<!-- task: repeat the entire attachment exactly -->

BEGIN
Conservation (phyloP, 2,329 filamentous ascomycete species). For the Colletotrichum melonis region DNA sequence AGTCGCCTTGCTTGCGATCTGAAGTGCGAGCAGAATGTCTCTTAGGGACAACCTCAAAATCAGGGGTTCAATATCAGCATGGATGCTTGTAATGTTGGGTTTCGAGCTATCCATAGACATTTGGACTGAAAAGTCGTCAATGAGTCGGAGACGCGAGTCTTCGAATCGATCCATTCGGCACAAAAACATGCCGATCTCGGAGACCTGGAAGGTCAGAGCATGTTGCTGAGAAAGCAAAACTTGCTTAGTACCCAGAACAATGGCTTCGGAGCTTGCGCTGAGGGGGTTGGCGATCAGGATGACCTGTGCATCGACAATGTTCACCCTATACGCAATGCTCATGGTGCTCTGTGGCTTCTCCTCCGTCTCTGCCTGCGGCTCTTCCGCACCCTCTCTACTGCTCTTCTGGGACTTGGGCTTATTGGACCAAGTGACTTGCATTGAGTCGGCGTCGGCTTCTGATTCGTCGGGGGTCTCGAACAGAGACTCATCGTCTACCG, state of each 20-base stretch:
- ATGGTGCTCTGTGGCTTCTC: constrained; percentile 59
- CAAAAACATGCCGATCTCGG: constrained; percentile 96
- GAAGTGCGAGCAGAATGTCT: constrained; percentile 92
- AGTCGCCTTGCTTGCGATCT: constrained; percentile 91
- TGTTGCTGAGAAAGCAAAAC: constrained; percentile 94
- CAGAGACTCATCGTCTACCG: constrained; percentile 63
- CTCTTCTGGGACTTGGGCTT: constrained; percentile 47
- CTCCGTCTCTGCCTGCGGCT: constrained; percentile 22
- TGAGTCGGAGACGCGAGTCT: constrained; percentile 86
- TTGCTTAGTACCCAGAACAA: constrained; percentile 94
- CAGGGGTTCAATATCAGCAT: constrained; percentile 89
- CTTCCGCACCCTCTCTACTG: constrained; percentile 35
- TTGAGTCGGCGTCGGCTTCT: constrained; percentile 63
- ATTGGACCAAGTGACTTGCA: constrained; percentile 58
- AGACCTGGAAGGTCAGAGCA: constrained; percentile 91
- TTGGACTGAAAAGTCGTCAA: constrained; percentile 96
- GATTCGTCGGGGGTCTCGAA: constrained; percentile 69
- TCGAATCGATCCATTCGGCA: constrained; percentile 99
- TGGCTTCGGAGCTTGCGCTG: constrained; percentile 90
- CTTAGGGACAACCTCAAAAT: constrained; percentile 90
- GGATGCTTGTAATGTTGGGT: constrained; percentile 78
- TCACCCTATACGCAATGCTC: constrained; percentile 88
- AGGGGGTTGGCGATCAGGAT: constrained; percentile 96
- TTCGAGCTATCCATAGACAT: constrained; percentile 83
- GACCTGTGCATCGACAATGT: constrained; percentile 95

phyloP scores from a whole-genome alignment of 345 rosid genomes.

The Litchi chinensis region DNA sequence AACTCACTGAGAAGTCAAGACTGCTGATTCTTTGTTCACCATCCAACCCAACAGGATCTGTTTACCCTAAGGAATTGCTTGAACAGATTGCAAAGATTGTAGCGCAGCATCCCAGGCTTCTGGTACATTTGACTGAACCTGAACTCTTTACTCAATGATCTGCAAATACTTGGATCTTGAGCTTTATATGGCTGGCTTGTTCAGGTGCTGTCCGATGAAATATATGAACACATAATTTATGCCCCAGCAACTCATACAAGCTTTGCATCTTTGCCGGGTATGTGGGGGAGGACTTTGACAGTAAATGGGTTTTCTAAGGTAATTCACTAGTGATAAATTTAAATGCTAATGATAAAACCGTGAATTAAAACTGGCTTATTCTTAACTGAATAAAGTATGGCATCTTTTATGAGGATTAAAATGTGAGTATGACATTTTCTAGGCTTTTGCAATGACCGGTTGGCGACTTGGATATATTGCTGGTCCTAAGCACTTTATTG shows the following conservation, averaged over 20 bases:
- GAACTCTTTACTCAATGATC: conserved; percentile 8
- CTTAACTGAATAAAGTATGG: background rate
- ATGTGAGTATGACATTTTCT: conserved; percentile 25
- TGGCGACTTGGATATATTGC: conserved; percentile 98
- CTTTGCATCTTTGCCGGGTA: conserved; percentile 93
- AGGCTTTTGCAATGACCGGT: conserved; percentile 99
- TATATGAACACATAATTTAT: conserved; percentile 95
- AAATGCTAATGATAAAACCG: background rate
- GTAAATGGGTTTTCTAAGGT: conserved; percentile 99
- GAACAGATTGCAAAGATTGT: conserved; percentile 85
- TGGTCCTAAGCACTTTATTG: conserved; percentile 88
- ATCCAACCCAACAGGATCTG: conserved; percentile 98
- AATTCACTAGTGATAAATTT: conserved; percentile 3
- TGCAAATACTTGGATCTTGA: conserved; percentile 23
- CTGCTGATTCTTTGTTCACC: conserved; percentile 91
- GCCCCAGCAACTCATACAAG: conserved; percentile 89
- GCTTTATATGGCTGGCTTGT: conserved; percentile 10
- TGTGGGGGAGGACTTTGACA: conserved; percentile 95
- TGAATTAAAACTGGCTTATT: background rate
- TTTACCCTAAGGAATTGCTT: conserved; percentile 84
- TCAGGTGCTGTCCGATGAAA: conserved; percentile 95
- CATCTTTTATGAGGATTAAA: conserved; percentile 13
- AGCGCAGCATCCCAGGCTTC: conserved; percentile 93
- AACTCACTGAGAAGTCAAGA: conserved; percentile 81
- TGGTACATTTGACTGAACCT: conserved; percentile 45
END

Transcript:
Conservation (phyloP, 2,329 filamentous ascomycete species). For the Colletotrichum melonis region DNA sequence AGTCGCCTTGCTTGCGATCTGAAGTGCGAGCAGAATGTCTCTTAGGGACAACCTCAAAATCAGGGGTTCAATATCAGCATGGATGCTTGTAATGTTGGGTTTCGAGCTATCCATAGACATTTGGACTGAAAAGTCGTCAATGAGTCGGAGACGCGAGTCTTCGAATCGATCCATTCGGCACAAAAACATGCCGATCTCGGAGACCTGGAAGGTCAGAGCATGTTGCTGAGAAAGCAAAACTTGCTTAGTACCCAGAACAATGGCTTCGGAGCTTGCGCTGAGGGGGTTGGCGATCAGGATGACCTGTGCATCGACAATGTTCACCCTATACGCAATGCTCATGGTGCTCTGTGGCTTCTCCTCCGTCTCTGCCTGCGGCTCTTCCGCACCCTCTCTACTGCTCTTCTGGGACTTGGGCTTATTGGACCAAGTGACTTGCATTGAGTCGGCGTCGGCTTCTGATTCGTCGGGGGTCTCGAACAGAGACTCATCGTCTACCG, state of each 20-base stretch:
- ATGGTGCTCTGTGGCTTCTC: constrained; percentile 59
- CAAAAACATGCCGATCTCGG: constrained; percentile 96
- GAAGTGCGAGCAGAATGTCT: constrained; percentile 92
- AGTCGCCTTGCTTGCGATCT: constrained; percentile 91
- TGTTGCTGAGAAAGCAAAAC: constrained; percentile 94
- CAGAGACTCATCGTCTACCG: constrained; percentile 63
- CTCTTCTGGGACTTGGGCTT: constrained; percentile 47
- CTCCGTCTCTGCCTGCGGCT: constrained; percentile 22
- TGAGTCGGAGACGCGAGTCT: constrained; percentile 86
- TTGCTTAGTACCCAGAACAA: constrained; percentile 94
- CAGGGGTTCAATATCAGCAT: constrained; percentile 89
- CTTCCGCACCCTCTCTACTG: constrained; percentile 35
- TTGAGTCGGCGTCGGCTTCT: constrained; percentile 63
- ATTGGACCAAGTGACTTGCA: constrained; percentile 58
- AGACCTGGAAGGTCAGAGCA: constrained; percentile 91
- TTGGACTGAAAAGTCGTCAA: constrained; percentile 96
- GATTCGTCGGGGGTCTCGAA: constrained; percentile 69
- TCGAATCGATCCATTCGGCA: constrained; percentile 99
- TGGCTTCGGAGCTTGCGCTG: constrained; percentile 90
- CTTAGGGACAACCTCAAAAT: constrained; percentile 90
- GGATGCTTGTAATGTTGGGT: constrained; percentile 78
- TCACCCTATACGCAATGCTC: constrained; percentile 88
- AGGGGGTTGGCGATCAGGAT: constrained; percentile 96
- TTCGAGCTATCCATAGACAT: constrained; percentile 83
- GACCTGTGCATCGACAATGT: constrained; percentile 95

phyloP scores from a whole-genome alignment of 345 rosid genomes.

The Litchi chinensis region DNA sequence AACTCACTGAGAAGTCAAGACTGCTGATTCTTTGTTCACCATCCAACCCAACAGGATCTGTTTACCCTAAGGAATTGCTTGAACAGATTGCAAAGATTGTAGCGCAGCATCCCAGGCTTCTGGTACATTTGACTGAACCTGAACTCTTTACTCAATGATCTGCAAATACTTGGATCTTGAGCTTTATATGGCTGGCTTGTTCAGGTGCTGTCCGATGAAATATATGAACACATAATTTATGCCCCAGCAACTCATACAAGCTTTGCATCTTTGCCGGGTATGTGGGGGAGGACTTTGACAGTAAATGGGTTTTCTAAGGTAATTCACTAGTGATAAATTTAAATGCTAATGATAAAACCGTGAATTAAAACTGGCTTATTCTTAACTGAATAAAGTATGGCATCTTTTATGAGGATTAAAATGTGAGTATGACATTTTCTAGGCTTTTGCAATGACCGGTTGGCGACTTGGATATATTGCTGGTCCTAAGCACTTTATTG shows the following conservation, averaged over 20 bases:
- GAACTCTTTACTCAATGATC: conserved; percentile 8
- CTTAACTGAATAAAGTATGG: background rate
- ATGTGAGTATGACATTTTCT: conserved; percentile 25
- TGGCGACTTGGATATATTGC: conserved; percentile 98
- CTTTGCATCTTTGCCGGGTA: conserved; percentile 93
- AGGCTTTTGCAATGACCGGT: conserved; percentile 99
- TATATGAACACATAATTTAT: conserved; percentile 95
- AAATGCTAATGATAAAACCG: background rate
- GTAAATGGGTTTTCTAAGGT: conserved; percentile 99
- GAACAGATTGCAAAGATTGT: conserved; percentile 85
- TGGTCCTAAGCACTTTATTG: conserved; percentile 88
- ATCCAACCCAACAGGATCTG: conserved; percentile 98
- AATTCACTAGTGATAAATTT: conserved; percentile 3
- TGCAAATACTTGGATCTTGA: conserved; percentile 23
- CTGCTGATTCTTTGTTCACC: conserved; percentile 91
- GCCCCAGCAACTCATACAAG: conserved; percentile 89
- GCTTTATATGGCTGGCTTGT: conserved; percentile 10
- TGTGGGGGAGGACTTTGACA: conserved; percentile 95
- TGAATTAAAACTGGCTTATT: background rate
- TTTACCCTAAGGAATTGCTT: conserved; percentile 84
- TCAGGTGCTGTCCGATGAAA: conserved; percentile 95
- CATCTTTTATGAGGATTAAA: conserved; percentile 13
- AGCGCAGCATCCCAGGCTTC: conserved; percentile 93
- AACTCACTGAGAAGTCAAGA: conserved; percentile 81
- TGGTACATTTGACTGAACCT: conserved; percentile 45